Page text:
Latest Rule Would Decrease SNAP Access and Increase Administrative Costs
By Parker Gilkesson
Food assistance helps ensure that everyone in the United States has access to the sustenance they need to live, work, and thrive. The Supplemental Nutrition Assistance Program (SNAP) is our nation’s most important anti-hunger program and is proven to reduce poverty and food insecurity. Although the Trump Administration failed to cut SNAP through legislation when the 2018 Farm Bill passed on a bi-partisan basis, it is now attempting to go around Congress and cut SNAP through regulatory changes.
Earlier this year, the U.S. Department of Agriculture (USDA) proposed a rule to limit SNAP for unemployed or under-employed adults without dependents or documented disabilities. Today, it proposed another rule that will take away states’ flexibility to eliminate asset limits and reduce the “cliff effects” that workers experience when their earnings rise. This rule will be officially published in the Federal Register tomorrow and will be open for public comments for 60 days.
Not only would this proposal take food off the tables of millions of Americans, a recent study from the United States Department of Agriculture (USDA) confirms it would increase SNAP administrative costs.This latest proposed rule would eliminate a policy known as Broad-Based Categorical Eligibility (BBCE). This policy ensures that millions of working people can access SNAP by allowing states to raise the “gross income limit” to improve the gradual phase down of SNAP benefits as earnings rise. Without this policy, people with high housing, child care, or medical costs may experience a cliff effect, meaning that a small increase in earnings could cost them their entire benefit. States can also use BBCE to raise or eliminate the asset limit for SNAP, which prevents people from losing assistance when their savings or the value of their car exceed a certain limit. Currently, 43 states—with both Democratic and Republican governors—use this option to eliminate asset tests, 33 also use it to raise the gross income limit above 130 percent of the federal poverty level, and 17 raise the income limit to as high as 200 percent of poverty.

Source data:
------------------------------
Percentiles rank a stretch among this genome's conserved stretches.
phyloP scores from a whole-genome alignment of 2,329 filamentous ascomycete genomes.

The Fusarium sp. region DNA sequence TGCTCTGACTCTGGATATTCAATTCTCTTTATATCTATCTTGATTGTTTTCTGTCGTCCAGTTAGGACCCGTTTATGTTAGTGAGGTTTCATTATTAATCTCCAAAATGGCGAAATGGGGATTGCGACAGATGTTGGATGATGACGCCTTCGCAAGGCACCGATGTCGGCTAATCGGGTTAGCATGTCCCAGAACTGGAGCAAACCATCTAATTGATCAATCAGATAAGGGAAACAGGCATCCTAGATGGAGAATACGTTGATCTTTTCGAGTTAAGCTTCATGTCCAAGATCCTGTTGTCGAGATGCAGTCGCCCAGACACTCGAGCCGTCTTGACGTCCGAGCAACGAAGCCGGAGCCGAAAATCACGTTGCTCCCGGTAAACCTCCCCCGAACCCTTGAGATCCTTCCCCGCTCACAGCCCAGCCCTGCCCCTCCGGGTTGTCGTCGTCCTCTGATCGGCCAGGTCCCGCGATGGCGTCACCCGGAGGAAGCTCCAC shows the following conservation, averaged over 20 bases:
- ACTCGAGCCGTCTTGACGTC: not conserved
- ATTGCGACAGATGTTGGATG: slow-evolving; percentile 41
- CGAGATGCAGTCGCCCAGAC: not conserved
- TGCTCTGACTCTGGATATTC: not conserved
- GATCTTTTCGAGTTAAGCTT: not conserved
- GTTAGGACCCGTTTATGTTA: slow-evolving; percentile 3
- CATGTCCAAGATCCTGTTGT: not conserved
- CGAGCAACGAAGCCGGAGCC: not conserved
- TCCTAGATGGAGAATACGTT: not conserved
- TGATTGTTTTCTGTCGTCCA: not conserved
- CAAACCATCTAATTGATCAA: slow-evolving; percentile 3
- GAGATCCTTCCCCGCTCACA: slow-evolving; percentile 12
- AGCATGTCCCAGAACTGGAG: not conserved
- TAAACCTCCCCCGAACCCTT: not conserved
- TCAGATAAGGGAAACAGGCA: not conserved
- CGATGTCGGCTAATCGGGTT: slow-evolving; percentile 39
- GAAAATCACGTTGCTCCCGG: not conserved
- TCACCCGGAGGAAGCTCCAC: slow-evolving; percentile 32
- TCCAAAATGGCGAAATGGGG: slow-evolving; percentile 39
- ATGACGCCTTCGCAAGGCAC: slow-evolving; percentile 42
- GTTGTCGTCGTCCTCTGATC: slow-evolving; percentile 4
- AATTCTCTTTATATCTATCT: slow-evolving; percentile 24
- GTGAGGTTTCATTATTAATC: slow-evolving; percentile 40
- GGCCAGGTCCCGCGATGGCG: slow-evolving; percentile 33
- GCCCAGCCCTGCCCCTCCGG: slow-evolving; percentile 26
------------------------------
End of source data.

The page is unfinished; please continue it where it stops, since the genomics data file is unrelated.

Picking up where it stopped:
According to the study conducted by the Manhattan Strategy Group in partnership with the Urban Institute for the USDA, state administrative costs per case are generally lower in states that use streamlining policies such as BBCE. While many factors contribute to state administrative costs—including the state’s economic conditions, policies and eligibility systems—the adoption of BBCE significantly lowered administrative costs by 7 percent. When states remove the asset test, they no longer need to collect and verify information on assets. This can be time consuming, as the asset rules are complicated. The report also notes that BBCE helps states to process SNAP applications in a timely manner, which lets hungry people buy food sooner and also ensures that states won’t have to pay fines for failing to meet the federal processing deadlines.
We already knew that the proposed BBCE rule would be harsh and harmful to many working Americans struggling to put food on the table. We now know it would also be costly, placing extra burden on both state and federal budgets. Once the proposed rule is officially published, it is important to submit a comment opposing it to ensure that the administration doesn’t succeed in restricting access to SNAP and driving up administrative costs. CLASP and our partners will be providing sample comments that you can modify to tell why this rule is so damaging. We know from other recent proposed rules that submitting comments can make a significant difference, so we urge you to speak up in opposition to this rule that would only exacerbate our country’s food insecurity crisis.